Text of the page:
artifact


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artefact

, artifact
Cytology a structure seen in tissue after death, fixation, staining, etc., that is not normally present in the living tissue
Collins Discovery Encyclopedia, 1st edition © HarperCollins Publishers 2005

Artifact

Individual product of human manufacture, such as cutlery, glassware, pottery, textiles, tools, and weapons.
Illustrated Dictionary of Architecture Copyright © 2012, 2002, 1998 by The McGraw-Hill Companies, Inc. All rights reserved

artefact

or

artifact

any individual material object produced by a culture. The study of such objects is important in anthropology (see MATERIAL CULTURE). In ARCHAEOLOGY, the artefacts left behind by a society are the main means of reconstructing an account of that society.
Collins Dictionary of Sociology, 3rd ed. © HarperCollins Publishers 2000

artifact

[′ärd·ə‚fakt]
(archeology)
Any crafted object of common use that reflects the skills of humans in past cultures.
(communications)
Any component of a signal that is extraneous to the variable represented by the signal.
(histology)
A structure in a fixed cell or tissue formed by manipulation or by the reagent.
(medicine)
Noise or spurious signals that occur during various radiological imaging techniques; can reach a level where they appear in the image with as much strength as the signals produced by real objects.
McGraw-Hill Dictionary of Scientific & Technical Terms, 6E, Copyright © 2003 by The McGraw-Hill Companies, Inc.

building artifact

An element in a building which demonstrates human workmanship, such as a stained-glass window.
McGraw-Hill Dictionary of Architecture and Construction. Copyright © 2003 by McGraw-Hill Companies, Inc.

artifact

(1) Any element in a software development project. It includes documentation, test plans, images, data files and executable modules.

(2) A distortion in an image or sound caused by a limitation or malfunction in the hardware or software. Artifacts may or may not be easily detectable. Under intense inspection, one might find artifacts all the time, but a few pixels out of balance or a few milliseconds of abnormal sound often go undetected.

Analog Artifacts
In film, artifacts such as blotches, scratches and flicker are commonly found, especially in older movies. Imperfections in the camera lenses and silver-grain film itself can generate "noise," which appears as tiny background specks, making the image softer. The electronic recording of analog videotapes can introduce noise as well. See noise.

Digital Artifacts
Artifacts are a natural byproduct of digital compression methods such as JPEG and MPEG, which permanently discard pixels. The greater the compression used, the more artifacts are likely, and fast motion sequences are a major contributor. As TV screens become larger, the distortions are more noticeable. In digital cameras, artifacts may arise when performing digital zoom. When analog material is converted to digital, tiny discrepancies (quantization errors) may result. See blocking artifacts, mosquito noise, feathering and quantization error.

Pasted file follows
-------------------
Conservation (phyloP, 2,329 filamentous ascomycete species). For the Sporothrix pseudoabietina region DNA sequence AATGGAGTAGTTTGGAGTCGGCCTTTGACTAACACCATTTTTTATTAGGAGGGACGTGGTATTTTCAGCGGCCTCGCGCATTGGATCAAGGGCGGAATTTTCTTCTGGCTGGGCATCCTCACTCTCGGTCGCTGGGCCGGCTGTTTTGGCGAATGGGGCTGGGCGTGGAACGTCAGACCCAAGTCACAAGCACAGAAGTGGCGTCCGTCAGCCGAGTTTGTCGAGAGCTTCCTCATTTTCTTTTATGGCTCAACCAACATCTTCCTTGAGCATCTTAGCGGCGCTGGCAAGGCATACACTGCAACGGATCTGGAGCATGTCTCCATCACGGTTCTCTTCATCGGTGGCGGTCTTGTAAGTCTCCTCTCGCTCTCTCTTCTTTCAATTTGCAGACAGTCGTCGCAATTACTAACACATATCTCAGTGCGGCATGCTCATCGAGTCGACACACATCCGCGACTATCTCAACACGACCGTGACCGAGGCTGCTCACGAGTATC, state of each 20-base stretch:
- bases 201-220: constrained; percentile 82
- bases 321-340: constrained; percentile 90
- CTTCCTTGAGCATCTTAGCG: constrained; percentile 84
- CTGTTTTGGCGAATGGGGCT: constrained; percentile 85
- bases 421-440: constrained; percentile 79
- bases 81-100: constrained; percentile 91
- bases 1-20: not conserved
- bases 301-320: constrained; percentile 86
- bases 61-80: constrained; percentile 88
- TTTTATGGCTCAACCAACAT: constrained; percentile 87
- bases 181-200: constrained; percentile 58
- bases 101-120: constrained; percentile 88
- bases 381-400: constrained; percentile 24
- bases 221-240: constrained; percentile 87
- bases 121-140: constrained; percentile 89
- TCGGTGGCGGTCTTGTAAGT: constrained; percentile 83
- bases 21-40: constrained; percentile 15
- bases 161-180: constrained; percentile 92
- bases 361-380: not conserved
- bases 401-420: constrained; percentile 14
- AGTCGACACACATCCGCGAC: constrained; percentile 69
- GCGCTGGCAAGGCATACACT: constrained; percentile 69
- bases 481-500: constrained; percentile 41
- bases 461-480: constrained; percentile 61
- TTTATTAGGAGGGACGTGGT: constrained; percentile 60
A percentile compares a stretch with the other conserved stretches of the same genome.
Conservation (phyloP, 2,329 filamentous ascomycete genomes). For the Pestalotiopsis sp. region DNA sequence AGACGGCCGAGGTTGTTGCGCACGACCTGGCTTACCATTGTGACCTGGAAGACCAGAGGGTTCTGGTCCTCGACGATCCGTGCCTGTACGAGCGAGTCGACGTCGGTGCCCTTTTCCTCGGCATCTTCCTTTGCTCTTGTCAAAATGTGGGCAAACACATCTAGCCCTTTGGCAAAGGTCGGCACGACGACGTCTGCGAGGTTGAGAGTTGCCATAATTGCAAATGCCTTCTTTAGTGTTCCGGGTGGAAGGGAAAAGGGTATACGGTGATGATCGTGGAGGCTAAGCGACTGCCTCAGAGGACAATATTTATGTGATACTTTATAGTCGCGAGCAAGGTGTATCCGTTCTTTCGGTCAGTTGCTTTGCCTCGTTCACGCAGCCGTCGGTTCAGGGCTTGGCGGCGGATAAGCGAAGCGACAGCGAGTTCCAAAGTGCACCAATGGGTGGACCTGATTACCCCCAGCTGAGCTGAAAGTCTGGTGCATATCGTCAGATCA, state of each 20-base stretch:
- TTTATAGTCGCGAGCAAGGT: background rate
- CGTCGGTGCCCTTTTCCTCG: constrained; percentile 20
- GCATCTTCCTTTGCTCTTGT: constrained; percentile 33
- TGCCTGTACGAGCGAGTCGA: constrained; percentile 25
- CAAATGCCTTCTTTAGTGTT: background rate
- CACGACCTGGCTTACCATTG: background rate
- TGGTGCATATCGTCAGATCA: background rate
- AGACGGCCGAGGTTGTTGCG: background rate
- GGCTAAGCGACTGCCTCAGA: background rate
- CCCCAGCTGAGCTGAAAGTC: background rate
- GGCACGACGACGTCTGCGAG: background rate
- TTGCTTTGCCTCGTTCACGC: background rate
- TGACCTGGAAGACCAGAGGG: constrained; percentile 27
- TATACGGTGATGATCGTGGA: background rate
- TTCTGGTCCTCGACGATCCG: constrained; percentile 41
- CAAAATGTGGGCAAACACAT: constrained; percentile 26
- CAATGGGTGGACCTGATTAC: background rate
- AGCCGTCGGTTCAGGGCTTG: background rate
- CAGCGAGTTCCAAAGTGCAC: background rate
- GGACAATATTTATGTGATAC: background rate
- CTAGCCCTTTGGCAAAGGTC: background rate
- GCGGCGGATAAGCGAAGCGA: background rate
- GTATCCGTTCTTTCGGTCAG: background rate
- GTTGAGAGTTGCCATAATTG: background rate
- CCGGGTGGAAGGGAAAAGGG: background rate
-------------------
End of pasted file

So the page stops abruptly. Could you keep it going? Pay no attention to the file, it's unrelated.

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References in periodicals archive ?
The fragility of archeological material and lack of digital documentation of the artifacts in the national repository limits academic study and verification of record.
Things crafted by humans are artifacts, the ancient Greek philosopher Aristotle explained.
The sources pointed to the vast destruction of the palace, adding that Tahrir al-Sham smuggled the stolen artifacts to Turkey to sell them there.
The separated muscle artifact components have the lowest autocorrelation coefficient, and the slow artifact components have the highest autocorrelation coefficient.
Design science research is fundamentally a problem-solving methodology with emphasis on collaboration for developing socio-technical artifacts. The theories support the artifact design and the design process to add knowledge to the knowledge base.
Cautery artifact has been previously defined as distorted tissue with swelling and homogenation of connective tissue fibers, vacuolization, and blurring of nuclei.
The main obiective behind centralized artifact management is to facilitate an agile development process that promotes innovation (i.e., arbitrary changes to selected feature artifacts) but does not compromise the functional integrity of the overall architecture.
The input artifact image is convolved with (3 x 3) mask weight to measure the difference in intensity along horizontal and vertical directions.
Their goal is to ensure that any AR experience that typically would be created as a bespoke app will be possible with Artifact.
To obtain the artifact signals for contaminating the pure EEG, separate EOG signals were obtained on the remaining 20 volunteers during eyes-open sessions with eye rolling, which were recorded by two electrodes placed above and below the left eye and another two on the outer canthi.
But Hamid Baqai, former head of the Iranian Cultural Heritage and Tourism Organization, says the artifact is without question a modern forgery.
Some 512 artifacts dating back to second and third millennium BC, stolen and smuggled from Pakistan to France, were seized by the French Customs at Paris Airport during 2006-7.